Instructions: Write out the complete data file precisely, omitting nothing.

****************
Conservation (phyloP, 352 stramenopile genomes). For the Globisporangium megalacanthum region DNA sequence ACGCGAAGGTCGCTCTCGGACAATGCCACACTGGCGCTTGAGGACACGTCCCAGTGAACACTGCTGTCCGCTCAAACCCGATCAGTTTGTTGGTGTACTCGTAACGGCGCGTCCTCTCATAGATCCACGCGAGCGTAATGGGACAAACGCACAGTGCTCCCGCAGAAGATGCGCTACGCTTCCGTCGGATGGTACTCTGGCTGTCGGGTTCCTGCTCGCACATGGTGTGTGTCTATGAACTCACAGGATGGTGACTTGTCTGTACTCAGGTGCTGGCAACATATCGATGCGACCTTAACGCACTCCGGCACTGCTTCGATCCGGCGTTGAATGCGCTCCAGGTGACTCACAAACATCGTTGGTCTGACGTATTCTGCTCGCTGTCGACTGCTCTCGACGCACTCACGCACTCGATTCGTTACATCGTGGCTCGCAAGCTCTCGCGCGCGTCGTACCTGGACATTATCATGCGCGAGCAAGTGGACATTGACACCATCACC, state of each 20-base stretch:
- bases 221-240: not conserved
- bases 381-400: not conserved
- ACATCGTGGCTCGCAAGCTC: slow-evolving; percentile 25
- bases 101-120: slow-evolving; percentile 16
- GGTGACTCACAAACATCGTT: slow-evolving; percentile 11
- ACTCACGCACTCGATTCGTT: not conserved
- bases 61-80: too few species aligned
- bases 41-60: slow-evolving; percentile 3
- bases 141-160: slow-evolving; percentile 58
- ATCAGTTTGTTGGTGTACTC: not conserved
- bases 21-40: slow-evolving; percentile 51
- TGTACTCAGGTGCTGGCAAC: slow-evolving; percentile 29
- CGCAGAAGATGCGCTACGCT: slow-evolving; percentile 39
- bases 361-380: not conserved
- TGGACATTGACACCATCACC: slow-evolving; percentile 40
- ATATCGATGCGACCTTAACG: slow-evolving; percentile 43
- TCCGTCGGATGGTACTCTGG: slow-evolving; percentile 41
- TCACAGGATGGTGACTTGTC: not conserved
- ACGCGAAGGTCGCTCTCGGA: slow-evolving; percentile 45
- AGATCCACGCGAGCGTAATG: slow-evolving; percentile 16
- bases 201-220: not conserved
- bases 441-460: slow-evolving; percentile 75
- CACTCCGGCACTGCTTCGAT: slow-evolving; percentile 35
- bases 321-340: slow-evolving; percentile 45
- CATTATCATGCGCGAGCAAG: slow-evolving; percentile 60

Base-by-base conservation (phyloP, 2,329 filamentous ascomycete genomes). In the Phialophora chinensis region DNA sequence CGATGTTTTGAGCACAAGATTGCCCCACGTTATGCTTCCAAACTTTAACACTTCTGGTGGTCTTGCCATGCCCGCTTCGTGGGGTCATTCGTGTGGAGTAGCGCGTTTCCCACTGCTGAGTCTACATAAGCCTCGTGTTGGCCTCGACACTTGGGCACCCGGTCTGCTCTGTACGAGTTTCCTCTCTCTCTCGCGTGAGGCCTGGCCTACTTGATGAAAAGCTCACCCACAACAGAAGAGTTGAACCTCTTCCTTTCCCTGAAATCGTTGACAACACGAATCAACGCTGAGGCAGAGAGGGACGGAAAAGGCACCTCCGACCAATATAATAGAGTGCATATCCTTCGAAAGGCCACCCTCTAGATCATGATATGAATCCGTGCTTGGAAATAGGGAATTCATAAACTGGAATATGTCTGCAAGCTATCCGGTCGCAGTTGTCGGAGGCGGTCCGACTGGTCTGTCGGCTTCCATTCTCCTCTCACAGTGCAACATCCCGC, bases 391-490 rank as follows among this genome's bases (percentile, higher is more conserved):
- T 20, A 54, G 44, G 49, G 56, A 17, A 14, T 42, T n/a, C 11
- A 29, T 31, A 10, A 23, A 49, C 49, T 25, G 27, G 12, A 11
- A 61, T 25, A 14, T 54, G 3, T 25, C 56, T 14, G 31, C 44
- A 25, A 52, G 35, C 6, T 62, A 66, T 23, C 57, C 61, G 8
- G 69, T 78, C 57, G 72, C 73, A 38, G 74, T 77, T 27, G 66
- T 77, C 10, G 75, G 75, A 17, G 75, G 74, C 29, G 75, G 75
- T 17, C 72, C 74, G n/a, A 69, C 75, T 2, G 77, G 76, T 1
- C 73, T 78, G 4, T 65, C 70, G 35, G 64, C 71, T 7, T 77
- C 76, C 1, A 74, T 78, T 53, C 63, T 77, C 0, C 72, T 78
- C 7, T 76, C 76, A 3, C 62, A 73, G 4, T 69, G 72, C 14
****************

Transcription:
Conservation (phyloP, 352 stramenopile genomes). For the Globisporangium megalacanthum region DNA sequence ACGCGAAGGTCGCTCTCGGACAATGCCACACTGGCGCTTGAGGACACGTCCCAGTGAACACTGCTGTCCGCTCAAACCCGATCAGTTTGTTGGTGTACTCGTAACGGCGCGTCCTCTCATAGATCCACGCGAGCGTAATGGGACAAACGCACAGTGCTCCCGCAGAAGATGCGCTACGCTTCCGTCGGATGGTACTCTGGCTGTCGGGTTCCTGCTCGCACATGGTGTGTGTCTATGAACTCACAGGATGGTGACTTGTCTGTACTCAGGTGCTGGCAACATATCGATGCGACCTTAACGCACTCCGGCACTGCTTCGATCCGGCGTTGAATGCGCTCCAGGTGACTCACAAACATCGTTGGTCTGACGTATTCTGCTCGCTGTCGACTGCTCTCGACGCACTCACGCACTCGATTCGTTACATCGTGGCTCGCAAGCTCTCGCGCGCGTCGTACCTGGACATTATCATGCGCGAGCAAGTGGACATTGACACCATCACC, state of each 20-base stretch:
- bases 221-240: not conserved
- bases 381-400: not conserved
- ACATCGTGGCTCGCAAGCTC: slow-evolving; percentile 25
- bases 101-120: slow-evolving; percentile 16
- GGTGACTCACAAACATCGTT: slow-evolving; percentile 11
- ACTCACGCACTCGATTCGTT: not conserved
- bases 61-80: too few species aligned
- bases 41-60: slow-evolving; percentile 3
- bases 141-160: slow-evolving; percentile 58
- ATCAGTTTGTTGGTGTACTC: not conserved
- bases 21-40: slow-evolving; percentile 51
- TGTACTCAGGTGCTGGCAAC: slow-evolving; percentile 29
- CGCAGAAGATGCGCTACGCT: slow-evolving; percentile 39
- bases 361-380: not conserved
- TGGACATTGACACCATCACC: slow-evolving; percentile 40
- ATATCGATGCGACCTTAACG: slow-evolving; percentile 43
- TCCGTCGGATGGTACTCTGG: slow-evolving; percentile 41
- TCACAGGATGGTGACTTGTC: not conserved
- ACGCGAAGGTCGCTCTCGGA: slow-evolving; percentile 45
- AGATCCACGCGAGCGTAATG: slow-evolving; percentile 16
- bases 201-220: not conserved
- bases 441-460: slow-evolving; percentile 75
- CACTCCGGCACTGCTTCGAT: slow-evolving; percentile 35
- bases 321-340: slow-evolving; percentile 45
- CATTATCATGCGCGAGCAAG: slow-evolving; percentile 60

Base-by-base conservation (phyloP, 2,329 filamentous ascomycete genomes). In the Phialophora chinensis region DNA sequence CGATGTTTTGAGCACAAGATTGCCCCACGTTATGCTTCCAAACTTTAACACTTCTGGTGGTCTTGCCATGCCCGCTTCGTGGGGTCATTCGTGTGGAGTAGCGCGTTTCCCACTGCTGAGTCTACATAAGCCTCGTGTTGGCCTCGACACTTGGGCACCCGGTCTGCTCTGTACGAGTTTCCTCTCTCTCTCGCGTGAGGCCTGGCCTACTTGATGAAAAGCTCACCCACAACAGAAGAGTTGAACCTCTTCCTTTCCCTGAAATCGTTGACAACACGAATCAACGCTGAGGCAGAGAGGGACGGAAAAGGCACCTCCGACCAATATAATAGAGTGCATATCCTTCGAAAGGCCACCCTCTAGATCATGATATGAATCCGTGCTTGGAAATAGGGAATTCATAAACTGGAATATGTCTGCAAGCTATCCGGTCGCAGTTGTCGGAGGCGGTCCGACTGGTCTGTCGGCTTCCATTCTCCTCTCACAGTGCAACATCCCGC, bases 391-490 rank as follows among this genome's bases (percentile, higher is more conserved):
- T 20, A 54, G 44, G 49, G 56, A 17, A 14, T 42, T n/a, C 11
- A 29, T 31, A 10, A 23, A 49, C 49, T 25, G 27, G 12, A 11
- A 61, T 25, A 14, T 54, G 3, T 25, C 56, T 14, G 31, C 44
- A 25, A 52, G 35, C 6, T 62, A 66, T 23, C 57, C 61, G 8
- G 69, T 78, C 57, G 72, C 73, A 38, G 74, T 77, T 27, G 66
- T 77, C 10, G 75, G 75, A 17, G 75, G 74, C 29, G 75, G 75
- T 17, C 72, C 74, G n/a, A 69, C 75, T 2, G 77, G 76, T 1
- C 73, T 78, G 4, T 65, C 70, G 35, G 64, C 71, T 7, T 77
- C 76, C 1, A 74, T 78, T 53, C 63, T 77, C 0, C 72, T 78
- C 7, T 76, C 76, A 3, C 62, A 73, G 4, T 69, G 72, C 14